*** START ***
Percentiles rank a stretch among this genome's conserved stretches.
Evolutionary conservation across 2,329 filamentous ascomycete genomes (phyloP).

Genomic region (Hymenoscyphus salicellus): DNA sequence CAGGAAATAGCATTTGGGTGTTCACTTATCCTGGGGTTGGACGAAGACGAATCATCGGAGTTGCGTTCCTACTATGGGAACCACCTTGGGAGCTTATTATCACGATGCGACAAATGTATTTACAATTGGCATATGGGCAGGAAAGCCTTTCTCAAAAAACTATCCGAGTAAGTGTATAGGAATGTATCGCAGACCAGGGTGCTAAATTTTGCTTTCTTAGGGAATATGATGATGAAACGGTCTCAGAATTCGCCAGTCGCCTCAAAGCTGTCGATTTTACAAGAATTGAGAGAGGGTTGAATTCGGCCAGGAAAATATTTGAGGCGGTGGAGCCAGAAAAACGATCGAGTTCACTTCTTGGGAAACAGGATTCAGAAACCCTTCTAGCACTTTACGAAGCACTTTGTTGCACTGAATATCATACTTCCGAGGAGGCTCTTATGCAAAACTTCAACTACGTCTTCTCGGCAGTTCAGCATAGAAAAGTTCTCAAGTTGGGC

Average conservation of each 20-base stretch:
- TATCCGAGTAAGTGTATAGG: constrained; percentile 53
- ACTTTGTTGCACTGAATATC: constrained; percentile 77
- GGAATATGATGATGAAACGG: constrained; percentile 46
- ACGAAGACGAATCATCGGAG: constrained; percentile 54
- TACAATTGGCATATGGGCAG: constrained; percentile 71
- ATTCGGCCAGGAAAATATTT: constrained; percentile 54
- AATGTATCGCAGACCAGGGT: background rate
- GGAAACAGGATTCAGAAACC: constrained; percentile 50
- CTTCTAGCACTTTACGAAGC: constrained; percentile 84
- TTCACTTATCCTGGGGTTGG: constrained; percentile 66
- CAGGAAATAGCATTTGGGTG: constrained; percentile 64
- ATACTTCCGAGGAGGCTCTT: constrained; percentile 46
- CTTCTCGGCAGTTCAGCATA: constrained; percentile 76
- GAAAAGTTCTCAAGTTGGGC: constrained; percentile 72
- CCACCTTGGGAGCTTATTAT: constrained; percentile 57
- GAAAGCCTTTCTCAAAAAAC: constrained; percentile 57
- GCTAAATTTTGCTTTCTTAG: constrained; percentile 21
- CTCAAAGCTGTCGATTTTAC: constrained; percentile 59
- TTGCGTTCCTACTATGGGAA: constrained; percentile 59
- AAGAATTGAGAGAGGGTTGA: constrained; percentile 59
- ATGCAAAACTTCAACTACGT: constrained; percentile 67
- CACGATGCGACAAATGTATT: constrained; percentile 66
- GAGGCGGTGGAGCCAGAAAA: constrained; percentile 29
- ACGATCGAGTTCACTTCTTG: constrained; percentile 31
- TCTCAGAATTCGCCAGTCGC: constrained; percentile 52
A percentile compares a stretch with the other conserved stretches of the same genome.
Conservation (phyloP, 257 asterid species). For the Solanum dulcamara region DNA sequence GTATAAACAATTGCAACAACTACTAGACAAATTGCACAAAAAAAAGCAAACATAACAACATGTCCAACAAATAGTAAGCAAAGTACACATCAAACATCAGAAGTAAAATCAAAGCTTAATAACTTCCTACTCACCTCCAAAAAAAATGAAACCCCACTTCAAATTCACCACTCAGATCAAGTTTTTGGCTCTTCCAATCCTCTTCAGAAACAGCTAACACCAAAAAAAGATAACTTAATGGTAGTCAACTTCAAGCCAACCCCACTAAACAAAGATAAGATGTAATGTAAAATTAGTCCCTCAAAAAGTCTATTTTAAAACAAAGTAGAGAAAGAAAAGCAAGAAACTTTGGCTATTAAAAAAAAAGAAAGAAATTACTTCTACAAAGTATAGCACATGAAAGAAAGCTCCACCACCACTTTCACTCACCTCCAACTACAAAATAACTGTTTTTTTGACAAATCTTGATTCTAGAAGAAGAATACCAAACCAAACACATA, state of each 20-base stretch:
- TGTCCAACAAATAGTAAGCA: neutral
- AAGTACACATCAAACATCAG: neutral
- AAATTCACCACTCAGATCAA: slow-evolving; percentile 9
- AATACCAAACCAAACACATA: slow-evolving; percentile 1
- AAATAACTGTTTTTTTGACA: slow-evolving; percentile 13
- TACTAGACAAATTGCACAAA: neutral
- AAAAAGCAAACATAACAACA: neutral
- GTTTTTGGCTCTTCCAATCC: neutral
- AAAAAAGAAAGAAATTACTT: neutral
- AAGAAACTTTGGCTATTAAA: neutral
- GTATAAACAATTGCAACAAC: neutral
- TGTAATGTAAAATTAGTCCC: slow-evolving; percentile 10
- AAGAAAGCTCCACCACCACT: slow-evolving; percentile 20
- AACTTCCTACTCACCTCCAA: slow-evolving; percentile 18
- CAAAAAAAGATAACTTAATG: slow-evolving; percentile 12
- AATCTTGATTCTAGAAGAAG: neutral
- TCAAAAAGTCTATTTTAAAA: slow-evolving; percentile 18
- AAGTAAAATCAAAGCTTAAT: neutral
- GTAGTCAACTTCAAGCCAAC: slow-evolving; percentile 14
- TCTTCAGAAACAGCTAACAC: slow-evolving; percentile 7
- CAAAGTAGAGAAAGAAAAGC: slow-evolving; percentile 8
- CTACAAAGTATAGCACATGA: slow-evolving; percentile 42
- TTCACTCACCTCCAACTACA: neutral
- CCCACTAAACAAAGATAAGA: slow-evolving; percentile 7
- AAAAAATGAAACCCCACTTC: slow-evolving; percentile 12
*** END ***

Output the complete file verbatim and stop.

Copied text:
Percentiles rank a stretch among this genome's conserved stretches.
Evolutionary conservation across 2,329 filamentous ascomycete genomes (phyloP).

Genomic region (Hymenoscyphus salicellus): DNA sequence CAGGAAATAGCATTTGGGTGTTCACTTATCCTGGGGTTGGACGAAGACGAATCATCGGAGTTGCGTTCCTACTATGGGAACCACCTTGGGAGCTTATTATCACGATGCGACAAATGTATTTACAATTGGCATATGGGCAGGAAAGCCTTTCTCAAAAAACTATCCGAGTAAGTGTATAGGAATGTATCGCAGACCAGGGTGCTAAATTTTGCTTTCTTAGGGAATATGATGATGAAACGGTCTCAGAATTCGCCAGTCGCCTCAAAGCTGTCGATTTTACAAGAATTGAGAGAGGGTTGAATTCGGCCAGGAAAATATTTGAGGCGGTGGAGCCAGAAAAACGATCGAGTTCACTTCTTGGGAAACAGGATTCAGAAACCCTTCTAGCACTTTACGAAGCACTTTGTTGCACTGAATATCATACTTCCGAGGAGGCTCTTATGCAAAACTTCAACTACGTCTTCTCGGCAGTTCAGCATAGAAAAGTTCTCAAGTTGGGC

Average conservation of each 20-base stretch:
- TATCCGAGTAAGTGTATAGG: constrained; percentile 53
- ACTTTGTTGCACTGAATATC: constrained; percentile 77
- GGAATATGATGATGAAACGG: constrained; percentile 46
- ACGAAGACGAATCATCGGAG: constrained; percentile 54
- TACAATTGGCATATGGGCAG: constrained; percentile 71
- ATTCGGCCAGGAAAATATTT: constrained; percentile 54
- AATGTATCGCAGACCAGGGT: background rate
- GGAAACAGGATTCAGAAACC: constrained; percentile 50
- CTTCTAGCACTTTACGAAGC: constrained; percentile 84
- TTCACTTATCCTGGGGTTGG: constrained; percentile 66
- CAGGAAATAGCATTTGGGTG: constrained; percentile 64
- ATACTTCCGAGGAGGCTCTT: constrained; percentile 46
- CTTCTCGGCAGTTCAGCATA: constrained; percentile 76
- GAAAAGTTCTCAAGTTGGGC: constrained; percentile 72
- CCACCTTGGGAGCTTATTAT: constrained; percentile 57
- GAAAGCCTTTCTCAAAAAAC: constrained; percentile 57
- GCTAAATTTTGCTTTCTTAG: constrained; percentile 21
- CTCAAAGCTGTCGATTTTAC: constrained; percentile 59
- TTGCGTTCCTACTATGGGAA: constrained; percentile 59
- AAGAATTGAGAGAGGGTTGA: constrained; percentile 59
- ATGCAAAACTTCAACTACGT: constrained; percentile 67
- CACGATGCGACAAATGTATT: constrained; percentile 66
- GAGGCGGTGGAGCCAGAAAA: constrained; percentile 29
- ACGATCGAGTTCACTTCTTG: constrained; percentile 31
- TCTCAGAATTCGCCAGTCGC: constrained; percentile 52
A percentile compares a stretch with the other conserved stretches of the same genome.
Conservation (phyloP, 257 asterid species). For the Solanum dulcamara region DNA sequence GTATAAACAATTGCAACAACTACTAGACAAATTGCACAAAAAAAAGCAAACATAACAACATGTCCAACAAATAGTAAGCAAAGTACACATCAAACATCAGAAGTAAAATCAAAGCTTAATAACTTCCTACTCACCTCCAAAAAAAATGAAACCCCACTTCAAATTCACCACTCAGATCAAGTTTTTGGCTCTTCCAATCCTCTTCAGAAACAGCTAACACCAAAAAAAGATAACTTAATGGTAGTCAACTTCAAGCCAACCCCACTAAACAAAGATAAGATGTAATGTAAAATTAGTCCCTCAAAAAGTCTATTTTAAAACAAAGTAGAGAAAGAAAAGCAAGAAACTTTGGCTATTAAAAAAAAAGAAAGAAATTACTTCTACAAAGTATAGCACATGAAAGAAAGCTCCACCACCACTTTCACTCACCTCCAACTACAAAATAACTGTTTTTTTGACAAATCTTGATTCTAGAAGAAGAATACCAAACCAAACACATA, state of each 20-base stretch:
- TGTCCAACAAATAGTAAGCA: neutral
- AAGTACACATCAAACATCAG: neutral
- AAATTCACCACTCAGATCAA: slow-evolving; percentile 9
- AATACCAAACCAAACACATA: slow-evolving; percentile 1
- AAATAACTGTTTTTTTGACA: slow-evolving; percentile 13
- TACTAGACAAATTGCACAAA: neutral
- AAAAAGCAAACATAACAACA: neutral
- GTTTTTGGCTCTTCCAATCC: neutral
- AAAAAAGAAAGAAATTACTT: neutral
- AAGAAACTTTGGCTATTAAA: neutral
- GTATAAACAATTGCAACAAC: neutral
- TGTAATGTAAAATTAGTCCC: slow-evolving; percentile 10
- AAGAAAGCTCCACCACCACT: slow-evolving; percentile 20
- AACTTCCTACTCACCTCCAA: slow-evolving; percentile 18
- CAAAAAAAGATAACTTAATG: slow-evolving; percentile 12
- AATCTTGATTCTAGAAGAAG: neutral
- TCAAAAAGTCTATTTTAAAA: slow-evolving; percentile 18
- AAGTAAAATCAAAGCTTAAT: neutral
- GTAGTCAACTTCAAGCCAAC: slow-evolving; percentile 14
- TCTTCAGAAACAGCTAACAC: slow-evolving; percentile 7
- CAAAGTAGAGAAAGAAAAGC: slow-evolving; percentile 8
- CTACAAAGTATAGCACATGA: slow-evolving; percentile 42
- TTCACTCACCTCCAACTACA: neutral
- CCCACTAAACAAAGATAAGA: slow-evolving; percentile 7
- AAAAAATGAAACCCCACTTC: slow-evolving; percentile 12